A month ago today the historic aircraft and airshow scene in the world saw the important return of a much-missed type. Bristol Blenheim/Bolingbroke Mk1 G-BPIV made its first flight following an 11-year restoration project.
The aircraft suffered an unfortunate landing accident in 2003, having been a core part of the airshow scene since 1993, since then the team behind the aircraft have been working away steadily to return the aircraft to where it belongs. As the restoration progressed it was decided that the Blenheim would be restored to Mk1 standard. The most notable difference between the MkIV and I is the nose.
A number of people have commented on this aircraft being referred to as a Blenheim rather than a Bolingbroke. To my eyes it is a Blenheim, especially with the new MK1 style look. Rather than getting bogged down in the politics of what the aircraft should be called I think it’s key that the importance of this restoration is understood. As well as being the only flying example of the type it also represents the only complete representation of a Mk1 of the type.
The Mk1 was a very similar design to the original prototype aircraft, powered by two 840hp Mercury engines. Originally flying in 1937 the Mk1 was essentially recalled by the time the war began, being replaced by the MkVI. In 1938 it was decided that some Mk1s would converted to a night fighter standard, which featured a gun pack in place of the bomb bay. This gun pack is evident on the recent restoration as well.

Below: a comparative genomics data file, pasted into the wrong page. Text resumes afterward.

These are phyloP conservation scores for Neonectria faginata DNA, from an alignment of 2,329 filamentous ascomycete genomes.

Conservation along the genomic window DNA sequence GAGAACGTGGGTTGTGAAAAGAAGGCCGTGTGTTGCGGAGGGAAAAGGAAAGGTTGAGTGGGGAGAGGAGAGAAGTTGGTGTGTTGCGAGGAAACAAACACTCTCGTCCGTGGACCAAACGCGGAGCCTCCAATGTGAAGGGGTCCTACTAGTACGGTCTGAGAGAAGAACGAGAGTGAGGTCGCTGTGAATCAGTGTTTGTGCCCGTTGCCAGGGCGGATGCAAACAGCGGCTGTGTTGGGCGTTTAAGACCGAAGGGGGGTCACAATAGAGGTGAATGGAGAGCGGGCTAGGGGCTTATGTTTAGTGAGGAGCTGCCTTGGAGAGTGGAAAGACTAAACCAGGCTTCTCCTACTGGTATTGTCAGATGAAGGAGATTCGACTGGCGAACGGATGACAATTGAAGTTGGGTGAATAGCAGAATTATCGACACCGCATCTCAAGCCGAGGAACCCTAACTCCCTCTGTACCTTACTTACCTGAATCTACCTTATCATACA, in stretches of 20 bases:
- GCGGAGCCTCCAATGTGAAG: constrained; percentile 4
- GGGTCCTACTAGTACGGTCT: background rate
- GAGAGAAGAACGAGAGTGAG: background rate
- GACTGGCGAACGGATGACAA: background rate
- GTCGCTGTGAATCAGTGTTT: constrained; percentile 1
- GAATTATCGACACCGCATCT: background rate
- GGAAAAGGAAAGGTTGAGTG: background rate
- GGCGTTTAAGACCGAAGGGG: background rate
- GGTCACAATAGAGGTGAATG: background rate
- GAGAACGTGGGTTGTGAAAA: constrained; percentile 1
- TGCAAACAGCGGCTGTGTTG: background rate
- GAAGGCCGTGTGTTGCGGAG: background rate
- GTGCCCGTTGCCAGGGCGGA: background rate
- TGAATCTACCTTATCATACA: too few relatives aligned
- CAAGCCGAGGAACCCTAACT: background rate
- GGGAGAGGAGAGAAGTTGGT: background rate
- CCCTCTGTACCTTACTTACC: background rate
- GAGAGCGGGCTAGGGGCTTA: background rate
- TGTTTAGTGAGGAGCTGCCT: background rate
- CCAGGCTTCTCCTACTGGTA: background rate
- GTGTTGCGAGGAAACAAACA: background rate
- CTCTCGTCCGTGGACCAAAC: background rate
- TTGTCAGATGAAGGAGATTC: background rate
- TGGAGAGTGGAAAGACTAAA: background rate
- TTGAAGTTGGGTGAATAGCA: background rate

The Blenheims combat record is well documented as being poor, the aircraft suffered catastrophic losses, with entire squadrons being lost on more than one occasion. This poor performance led to the type being largely withdrawn in 1942.
After engine runs were performed earlier this year it has been a long waiting game for enthusiasts to see when the aircraft would finally take to the skies again. All seemed to go quiet on the news front until the 19th of November, when John Romain took the Blenheim on a short taxi around Duxford late in the afternoon. Twenty-Four hours later John Romain was rolling down Duxfords runway for the first flight. Though sadly I couldn’t be there for the event, looking at the images it was clearly an impressive moment, with the aircraft returning in the twilight.
A month on now since the initial first flight and the aircraft has performed three further test flights as part of its build up ready to display next year. As of last week the Blenheim was placed in Hangar 3 at Duxford on public display. It certainly appears as if it is set for a winter break now as it has a number of covers in place.
I’ve added a number of pictures of the aircraft in its old configuration as well as it covered up in the hangar at Duxford, I look forward to the New Year and finally seeing the Blenheim back in its element.
Update April 2015: As can be seen, the covers have been removed from the Blenheim as some adjustments are made prior to what already looks to be a busy season for the aircraft, I have added some more photographs to reflect the removal of covers. Hopefully before long I will be able to add some airborne shots. Airshow bookings are being released slowly but there are already quite a few on the horizon.
Some wonderful pictures can be found of the first flight on this post on Global Aviation Resource: http://www.globalaviationresource.com/v2/2014/11/20/aviation-news-she-flies-bristol-blenheim-mk-i-l6739-g-bpiv-takes-to-the-skies-at-iwm-duxford/